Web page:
embarrassed the state of Alabama worldwide. I'm only disappointed
that it will not be out of the building and off of taxpayer property."
2003-AUG-28: President Bush's thoughts -- expressed indirectly:
According to the Associated Press, the president's Deputy Press
Secretary, Claire Buchan, said that it is important that laws and
court rulings be respected. She also noted that some courts had ruled it's
OK to erect displays of the Ten Commandments, while others have forbidden
2003-SEP-4: New lawsuit and other developments: Three citizens of
Alabama initiated a lawsuit to have the granite monument retained in the rotunda
of the state Justice Building. They claimed that relocation of the monument
unconstitutionally established the religion of non-theistic beliefs. Attorney
General Bill Prior filed a motion asking that the lawsuit be dismissed. Judge
Myron Thompson found that the relocation of the monument was constitutional. He
dismissed the lawsuit. Jim Zeigler of Mobile, AL, attorney for the plaintiffs,
said that they had not decided whether to appeal the ruling.
On NBC's Today Show, Moore said: "This is not about politics, it's not
about religion and it's not about me. It's about whether or not this country can
Governor Ronnie Musgrove of Mississippi asked to transport the monument to
the Mississippi State Capitol building as a temporary display. Former Chief Justice Roy
Moore rejected the request. Moore also
turned down the request of commissioners in Gaston County, to display it in the
county courthouse in Gastonia, NC. 9,10
2003-SEP-8: Justice Moore opposed to constitutional display: Judge Roy
Moore is reported as disapproving a proposal to erect a cultural display
involving the Ten Commandments surrounded by other historical and secular
documents that form the foundation of American law. Such displays have been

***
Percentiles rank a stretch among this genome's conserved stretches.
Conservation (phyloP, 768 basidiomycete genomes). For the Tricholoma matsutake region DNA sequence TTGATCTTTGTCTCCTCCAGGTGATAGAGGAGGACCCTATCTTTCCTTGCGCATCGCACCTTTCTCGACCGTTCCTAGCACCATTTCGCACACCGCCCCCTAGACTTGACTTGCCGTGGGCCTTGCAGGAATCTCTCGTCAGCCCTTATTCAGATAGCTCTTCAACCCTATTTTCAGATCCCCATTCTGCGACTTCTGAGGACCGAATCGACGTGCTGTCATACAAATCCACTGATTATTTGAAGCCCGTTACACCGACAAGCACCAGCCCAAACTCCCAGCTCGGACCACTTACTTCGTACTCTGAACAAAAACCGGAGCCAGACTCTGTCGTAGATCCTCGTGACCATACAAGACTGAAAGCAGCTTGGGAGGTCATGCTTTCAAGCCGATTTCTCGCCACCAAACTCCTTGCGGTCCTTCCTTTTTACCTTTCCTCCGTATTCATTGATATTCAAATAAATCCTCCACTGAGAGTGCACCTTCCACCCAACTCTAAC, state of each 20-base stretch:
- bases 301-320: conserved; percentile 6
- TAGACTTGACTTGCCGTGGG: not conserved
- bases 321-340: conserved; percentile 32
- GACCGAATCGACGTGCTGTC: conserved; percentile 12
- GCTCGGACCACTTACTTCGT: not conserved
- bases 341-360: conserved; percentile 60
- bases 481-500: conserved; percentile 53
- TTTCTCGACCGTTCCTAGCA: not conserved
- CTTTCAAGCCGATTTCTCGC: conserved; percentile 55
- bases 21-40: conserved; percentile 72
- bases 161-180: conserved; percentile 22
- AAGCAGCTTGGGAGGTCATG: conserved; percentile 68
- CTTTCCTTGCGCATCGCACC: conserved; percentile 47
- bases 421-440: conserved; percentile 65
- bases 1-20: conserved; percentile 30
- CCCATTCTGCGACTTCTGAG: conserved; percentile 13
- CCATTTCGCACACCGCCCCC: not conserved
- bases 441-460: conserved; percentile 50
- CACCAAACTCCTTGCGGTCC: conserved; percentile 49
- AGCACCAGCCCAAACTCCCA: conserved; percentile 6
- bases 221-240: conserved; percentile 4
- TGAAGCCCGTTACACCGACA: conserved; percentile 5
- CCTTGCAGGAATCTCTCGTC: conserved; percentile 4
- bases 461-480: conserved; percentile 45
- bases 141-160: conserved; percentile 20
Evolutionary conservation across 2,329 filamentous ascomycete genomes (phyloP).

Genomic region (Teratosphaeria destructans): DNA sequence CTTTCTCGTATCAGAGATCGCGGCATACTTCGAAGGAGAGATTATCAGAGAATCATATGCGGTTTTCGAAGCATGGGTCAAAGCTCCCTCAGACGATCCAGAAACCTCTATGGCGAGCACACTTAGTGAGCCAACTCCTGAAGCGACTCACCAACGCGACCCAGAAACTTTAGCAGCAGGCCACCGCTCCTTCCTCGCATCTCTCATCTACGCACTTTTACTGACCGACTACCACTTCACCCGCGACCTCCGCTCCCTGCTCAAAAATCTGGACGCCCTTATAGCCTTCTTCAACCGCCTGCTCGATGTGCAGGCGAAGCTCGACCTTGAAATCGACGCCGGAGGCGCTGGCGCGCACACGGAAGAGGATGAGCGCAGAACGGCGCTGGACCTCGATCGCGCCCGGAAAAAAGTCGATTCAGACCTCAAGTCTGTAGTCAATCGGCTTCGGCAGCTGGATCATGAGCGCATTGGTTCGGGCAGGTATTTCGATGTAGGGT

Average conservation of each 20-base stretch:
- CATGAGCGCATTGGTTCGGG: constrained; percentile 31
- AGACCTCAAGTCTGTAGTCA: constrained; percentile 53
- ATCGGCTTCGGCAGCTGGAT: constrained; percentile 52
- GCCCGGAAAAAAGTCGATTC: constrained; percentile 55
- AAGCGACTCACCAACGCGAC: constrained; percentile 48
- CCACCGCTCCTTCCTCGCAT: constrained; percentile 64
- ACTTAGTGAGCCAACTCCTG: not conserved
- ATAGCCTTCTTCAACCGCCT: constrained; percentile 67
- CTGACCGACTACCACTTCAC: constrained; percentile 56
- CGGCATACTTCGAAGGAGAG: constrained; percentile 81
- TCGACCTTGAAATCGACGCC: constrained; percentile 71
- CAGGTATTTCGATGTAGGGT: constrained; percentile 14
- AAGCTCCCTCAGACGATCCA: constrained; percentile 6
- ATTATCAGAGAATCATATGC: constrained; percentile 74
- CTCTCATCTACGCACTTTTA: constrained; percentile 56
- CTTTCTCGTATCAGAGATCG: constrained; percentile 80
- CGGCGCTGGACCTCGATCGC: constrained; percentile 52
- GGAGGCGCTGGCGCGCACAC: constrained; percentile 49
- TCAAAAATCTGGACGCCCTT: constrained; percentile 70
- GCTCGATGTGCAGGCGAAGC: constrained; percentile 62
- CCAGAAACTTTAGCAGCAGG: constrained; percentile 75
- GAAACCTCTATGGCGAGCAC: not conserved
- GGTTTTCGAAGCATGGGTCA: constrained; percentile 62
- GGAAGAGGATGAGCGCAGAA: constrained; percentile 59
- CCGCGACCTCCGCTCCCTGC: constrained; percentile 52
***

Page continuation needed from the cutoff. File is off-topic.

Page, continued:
declared constitutional in the past. He said: "To put things around the Ten
Commandments and secularize it is to deny the greatness of God." Moore is
reported as saying that his lawyers are planning to petition the U.S. Supreme
Court shortly to restore the monument to the rotunda of the Justice Building. He
expects that the hearing into his suspension will be scheduled for 2003-OCT.
He is quoted as believing that the monument controversy is part of God's plan.
He said: "When they put that monument in that closet and turned that key,
[God] opened the hearts of the world." He also said that: "It's my
responsibility to display the moral foundation of our nation. We're not a nation
founded by Hindu [sic] or Buddha or Mohammed." 11
2003-SEP-9: Clergy organizing: Ninety-five clergy from 72 churches in
the greater Montgomery, AL, area have joined with other clergy from the state to
organize a movement called "The Spirit of Montgomery." They will organize
events related to the restoration of the Ten Commandments monument. 12
2003-SEP-26: Trial date set: Justice Moore's trial on ethics charges
has been scheduled for NOV-12. He had asked that the trial be delayed
until the U.S. Supreme Court rules on his planned appeal, which he expects to
file on SEP-29. 13
2003-SEP-29: Objectors fined; Moore files appeal: Four people who were
arrested on AUG-20 because they refused to leave the Justice Building were found
guilty of trespassing. Eight more entered guilty pleas. Each was fined $25 plus
$191 in court costs.
Suspended Chief Justice Roy Moore filed an 31 page brief with the U.S.
Supreme Court. The brief asked that they overturn the decision of the
11th U.S. Circuit Court of Appeals, which ruled that his monument could not
constitutionally be placed in the rotunda of the State Justice Building. He
criticized the supreme Court for failing "...to
provide a uniform rule of law" concerning the separation of church
and state in matters involving the display of religious items in government
buildings. The brief states that "The lower federal
courts are floundering in a sea of precedents with no legal rudder." 14
2003-SEP: AL: State Senate passes bill: The Alabama Senate
has approved a proposed amendment to the state constitution that would
permit the display of the Ten Commandments in government buildings. The
vote was 25-0, even though the amendment would be clearly unconstitutional
because it violates the first amendment of the U.S. Constitution. The House
will now consider the legislation.
2003-OCT-5: DC: Monument replica completes five-state tour: A
replica of suspended Chief Justice Moore's Ten Commandments monument
completed a five-state tour as part of the "Save the commandments"
caravan. It began in Montgomery AL and ended in Washington DC. Little
interest was shown in the caravan in Montgomery, as only about 200 supporters greeted
it -- even though the demonstration was on Sunday. Fundamentalist pastor
and leader of the National Clergy Council, Rev. Rob Schenck,
said: "This five-state tour is part of the national cry for this court,
the Supreme Court of the United States, and the United States Congress,
to resolve that we are indeed one nation under God, and we wish to
remain so as an American people." Participant John Grater from New York
said: "Congress every day opens with prayer. These are just good